“A magnificent stone!” cried Orion. “Even Heliodora has nothing to equal it.—Well, father, what do you say is its value?”
“Great, very great,” replied the Mukaukas. “And yet the whole unmutilated work would be too small an offering for Him to whom I propose to offer it.”
“To the great general, Amru?” asked Orion.
“No child,” said the governor decidedly. “To the great, indivisible and divine Person of Jesus Christ and his Church.”
Orion looked down greatly disappointed; the idea of seeing this splendid gem hidden away in a reliquary in some dim cupboard did not please him: He could have found a much more gratifying use for it.
Neither his father nor his mother observed his dissatisfaction, for Neforis had rushed up to her husband’s couch, and fallen on her knees by his side, covering his cold, slender hand with kisses, as joyful as though this determination had relieved her of a heavy burden of dread: “Our souls, our souls, George! For such a gift—only wait—you will be forgiven all, and recover your lost peace!”
The governor shrugged his shoulders and said nothing; the hanging was rolled up and locked into the tablinum by Orion; then the Mukaukas bid the chamberlain show the Arab and his followers to quarters for the night.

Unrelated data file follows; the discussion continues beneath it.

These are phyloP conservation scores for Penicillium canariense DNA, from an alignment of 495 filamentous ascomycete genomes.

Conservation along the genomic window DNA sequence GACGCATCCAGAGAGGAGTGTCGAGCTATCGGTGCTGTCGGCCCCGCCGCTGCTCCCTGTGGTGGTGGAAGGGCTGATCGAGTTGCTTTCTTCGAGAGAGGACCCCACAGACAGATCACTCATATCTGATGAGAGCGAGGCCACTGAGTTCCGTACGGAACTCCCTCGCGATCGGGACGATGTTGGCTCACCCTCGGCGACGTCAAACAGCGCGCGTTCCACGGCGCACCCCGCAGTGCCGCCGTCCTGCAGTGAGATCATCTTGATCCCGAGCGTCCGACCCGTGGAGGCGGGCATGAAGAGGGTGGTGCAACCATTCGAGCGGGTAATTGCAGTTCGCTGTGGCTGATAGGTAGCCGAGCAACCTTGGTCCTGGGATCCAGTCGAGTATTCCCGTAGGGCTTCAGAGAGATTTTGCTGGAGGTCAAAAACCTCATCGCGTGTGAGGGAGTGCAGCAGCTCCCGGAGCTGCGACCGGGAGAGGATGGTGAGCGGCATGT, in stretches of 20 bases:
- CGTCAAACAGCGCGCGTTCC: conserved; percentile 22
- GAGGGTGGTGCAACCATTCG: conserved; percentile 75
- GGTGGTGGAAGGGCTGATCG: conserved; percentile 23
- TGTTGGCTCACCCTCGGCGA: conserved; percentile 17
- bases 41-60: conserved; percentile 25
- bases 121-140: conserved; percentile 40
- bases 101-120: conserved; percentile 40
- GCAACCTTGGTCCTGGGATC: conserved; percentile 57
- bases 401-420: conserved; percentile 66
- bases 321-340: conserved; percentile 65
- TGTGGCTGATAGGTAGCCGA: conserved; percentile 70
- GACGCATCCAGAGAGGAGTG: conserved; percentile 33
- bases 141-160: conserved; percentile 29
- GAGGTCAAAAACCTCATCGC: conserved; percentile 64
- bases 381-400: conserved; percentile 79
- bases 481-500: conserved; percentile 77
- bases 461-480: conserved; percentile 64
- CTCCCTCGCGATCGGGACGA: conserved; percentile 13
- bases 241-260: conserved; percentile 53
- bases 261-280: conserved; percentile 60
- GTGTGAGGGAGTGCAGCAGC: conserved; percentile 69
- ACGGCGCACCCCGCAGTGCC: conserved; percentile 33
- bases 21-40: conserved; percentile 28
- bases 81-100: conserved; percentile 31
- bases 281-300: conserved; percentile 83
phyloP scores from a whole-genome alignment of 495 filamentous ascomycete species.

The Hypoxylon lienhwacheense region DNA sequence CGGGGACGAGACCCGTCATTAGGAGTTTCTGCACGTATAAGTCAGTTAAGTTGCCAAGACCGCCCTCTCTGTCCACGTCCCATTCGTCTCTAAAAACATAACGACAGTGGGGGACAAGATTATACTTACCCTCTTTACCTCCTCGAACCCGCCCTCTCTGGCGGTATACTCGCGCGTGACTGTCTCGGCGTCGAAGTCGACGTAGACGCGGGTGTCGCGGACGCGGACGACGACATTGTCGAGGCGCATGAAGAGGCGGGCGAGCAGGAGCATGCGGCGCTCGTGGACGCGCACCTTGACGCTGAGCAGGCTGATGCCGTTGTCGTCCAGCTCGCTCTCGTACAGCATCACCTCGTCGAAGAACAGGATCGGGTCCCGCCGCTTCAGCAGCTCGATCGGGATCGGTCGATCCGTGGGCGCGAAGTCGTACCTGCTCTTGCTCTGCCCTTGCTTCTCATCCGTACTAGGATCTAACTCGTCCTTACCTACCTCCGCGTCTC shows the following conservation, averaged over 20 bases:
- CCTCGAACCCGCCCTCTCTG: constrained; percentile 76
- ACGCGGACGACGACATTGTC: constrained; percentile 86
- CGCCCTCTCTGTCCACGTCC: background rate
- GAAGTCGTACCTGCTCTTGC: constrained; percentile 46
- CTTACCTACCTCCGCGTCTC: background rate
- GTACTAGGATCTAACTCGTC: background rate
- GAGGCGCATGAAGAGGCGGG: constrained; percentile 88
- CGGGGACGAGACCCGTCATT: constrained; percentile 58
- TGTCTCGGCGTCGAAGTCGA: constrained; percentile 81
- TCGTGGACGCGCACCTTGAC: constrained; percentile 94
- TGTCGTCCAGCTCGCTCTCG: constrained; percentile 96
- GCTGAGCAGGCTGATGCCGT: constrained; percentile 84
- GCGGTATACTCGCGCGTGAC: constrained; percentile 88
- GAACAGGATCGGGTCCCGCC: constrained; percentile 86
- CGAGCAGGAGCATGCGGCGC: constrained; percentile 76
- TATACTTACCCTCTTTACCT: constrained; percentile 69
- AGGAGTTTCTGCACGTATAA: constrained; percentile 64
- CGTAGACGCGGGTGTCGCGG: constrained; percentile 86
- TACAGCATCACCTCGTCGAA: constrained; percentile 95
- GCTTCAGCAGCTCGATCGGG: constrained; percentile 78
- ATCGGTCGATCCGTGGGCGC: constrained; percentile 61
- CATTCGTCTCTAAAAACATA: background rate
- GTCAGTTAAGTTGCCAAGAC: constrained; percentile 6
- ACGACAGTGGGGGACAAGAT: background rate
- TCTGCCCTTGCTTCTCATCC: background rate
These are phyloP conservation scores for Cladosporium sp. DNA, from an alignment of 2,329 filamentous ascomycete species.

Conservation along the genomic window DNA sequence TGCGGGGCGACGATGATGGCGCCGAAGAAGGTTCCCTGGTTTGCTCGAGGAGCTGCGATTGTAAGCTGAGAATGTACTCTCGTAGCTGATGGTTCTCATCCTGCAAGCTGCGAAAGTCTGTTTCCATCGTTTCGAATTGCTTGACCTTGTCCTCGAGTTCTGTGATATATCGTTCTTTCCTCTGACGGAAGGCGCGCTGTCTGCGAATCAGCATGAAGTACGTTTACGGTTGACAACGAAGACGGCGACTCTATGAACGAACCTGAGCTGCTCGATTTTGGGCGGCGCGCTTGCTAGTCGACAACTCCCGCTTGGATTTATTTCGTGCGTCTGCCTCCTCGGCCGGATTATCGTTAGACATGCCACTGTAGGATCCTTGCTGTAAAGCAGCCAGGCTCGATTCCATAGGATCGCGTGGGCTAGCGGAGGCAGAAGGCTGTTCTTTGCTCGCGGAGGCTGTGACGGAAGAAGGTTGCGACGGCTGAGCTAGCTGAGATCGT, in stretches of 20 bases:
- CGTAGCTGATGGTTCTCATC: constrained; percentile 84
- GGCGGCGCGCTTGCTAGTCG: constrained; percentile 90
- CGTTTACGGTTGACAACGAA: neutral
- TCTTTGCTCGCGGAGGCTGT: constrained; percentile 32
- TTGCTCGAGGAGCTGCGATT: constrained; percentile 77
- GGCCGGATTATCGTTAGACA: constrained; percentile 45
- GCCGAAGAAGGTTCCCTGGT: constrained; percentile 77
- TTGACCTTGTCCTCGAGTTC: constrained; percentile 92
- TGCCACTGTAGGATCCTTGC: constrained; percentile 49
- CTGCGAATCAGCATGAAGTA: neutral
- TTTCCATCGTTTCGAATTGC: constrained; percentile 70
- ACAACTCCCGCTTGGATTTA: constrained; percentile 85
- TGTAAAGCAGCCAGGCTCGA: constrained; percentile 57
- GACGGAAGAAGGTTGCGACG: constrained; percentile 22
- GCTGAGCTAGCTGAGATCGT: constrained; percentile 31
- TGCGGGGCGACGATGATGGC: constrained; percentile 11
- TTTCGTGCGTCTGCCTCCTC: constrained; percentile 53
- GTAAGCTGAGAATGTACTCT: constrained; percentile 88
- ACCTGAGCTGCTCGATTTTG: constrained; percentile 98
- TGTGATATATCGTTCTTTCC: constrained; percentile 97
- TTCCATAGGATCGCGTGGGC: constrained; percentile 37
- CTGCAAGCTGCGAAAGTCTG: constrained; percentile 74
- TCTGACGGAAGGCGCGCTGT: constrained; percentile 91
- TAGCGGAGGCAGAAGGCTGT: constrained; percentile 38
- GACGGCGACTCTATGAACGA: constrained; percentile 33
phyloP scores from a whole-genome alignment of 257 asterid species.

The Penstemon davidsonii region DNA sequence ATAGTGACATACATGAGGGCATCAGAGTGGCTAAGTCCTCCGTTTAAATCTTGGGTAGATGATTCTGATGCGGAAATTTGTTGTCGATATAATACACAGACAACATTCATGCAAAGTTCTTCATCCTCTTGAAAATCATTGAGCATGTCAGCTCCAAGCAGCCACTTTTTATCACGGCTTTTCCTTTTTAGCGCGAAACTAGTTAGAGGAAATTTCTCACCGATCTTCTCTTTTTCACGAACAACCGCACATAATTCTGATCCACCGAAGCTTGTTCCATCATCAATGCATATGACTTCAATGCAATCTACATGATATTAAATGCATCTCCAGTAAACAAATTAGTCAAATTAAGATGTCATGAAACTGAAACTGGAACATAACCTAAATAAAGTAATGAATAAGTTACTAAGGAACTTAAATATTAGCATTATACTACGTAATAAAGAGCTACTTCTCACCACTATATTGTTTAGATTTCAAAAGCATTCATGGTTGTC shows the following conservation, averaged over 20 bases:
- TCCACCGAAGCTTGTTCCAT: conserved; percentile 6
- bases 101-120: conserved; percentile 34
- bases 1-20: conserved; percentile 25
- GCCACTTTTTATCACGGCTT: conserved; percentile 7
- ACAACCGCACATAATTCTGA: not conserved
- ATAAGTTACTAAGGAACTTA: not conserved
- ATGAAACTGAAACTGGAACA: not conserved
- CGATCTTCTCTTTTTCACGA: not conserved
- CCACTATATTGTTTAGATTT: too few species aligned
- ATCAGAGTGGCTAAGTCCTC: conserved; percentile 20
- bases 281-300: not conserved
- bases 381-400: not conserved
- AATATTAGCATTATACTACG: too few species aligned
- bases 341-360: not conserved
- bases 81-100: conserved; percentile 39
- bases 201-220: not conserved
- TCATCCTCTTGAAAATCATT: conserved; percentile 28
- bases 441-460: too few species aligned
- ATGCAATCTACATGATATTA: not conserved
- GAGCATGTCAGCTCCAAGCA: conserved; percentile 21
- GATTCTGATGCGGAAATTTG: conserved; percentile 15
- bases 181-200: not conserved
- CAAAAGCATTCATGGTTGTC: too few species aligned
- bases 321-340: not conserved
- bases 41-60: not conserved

ETEXT editor’s bookmarks:
Abandon to the young
the things we ourselves used most to enjoy
Spoilt to begin with by their mothers, and then all the women
Talk of the wolf and you see his tail
Temples of the old gods were used as quarries
Women are indeed the rock ahead in this young fellow’s life
THE BRIDE OF THE NILE
By Georg Ebers
Pangs of soul and doubtings of conscience had, in fact, prompted the governor to purchase the hanging and he therefore might have been glad if it had cost him still dearer. The greater the gift the better founded his hope of grace and favor from the recipient! And he had grounds for being uneasy and for asking himself whether he had acted rightly. Revenge was no Christian virtue, but to let the evil done to him by the Melchites go unpunished when the opportunity offered for crushing them was more than he could bring himself to. Nay, what father whose two bright young sons had been murdered, but would have done as he did? That fearful blow had struck him in a vital spot. Since that day he had felt himself slowly dying; and that sense of weakness, those desperate tremors, the discomforts and suffering which blighted every hour of his life, were also to be set down to the account of the Melchite tyrants.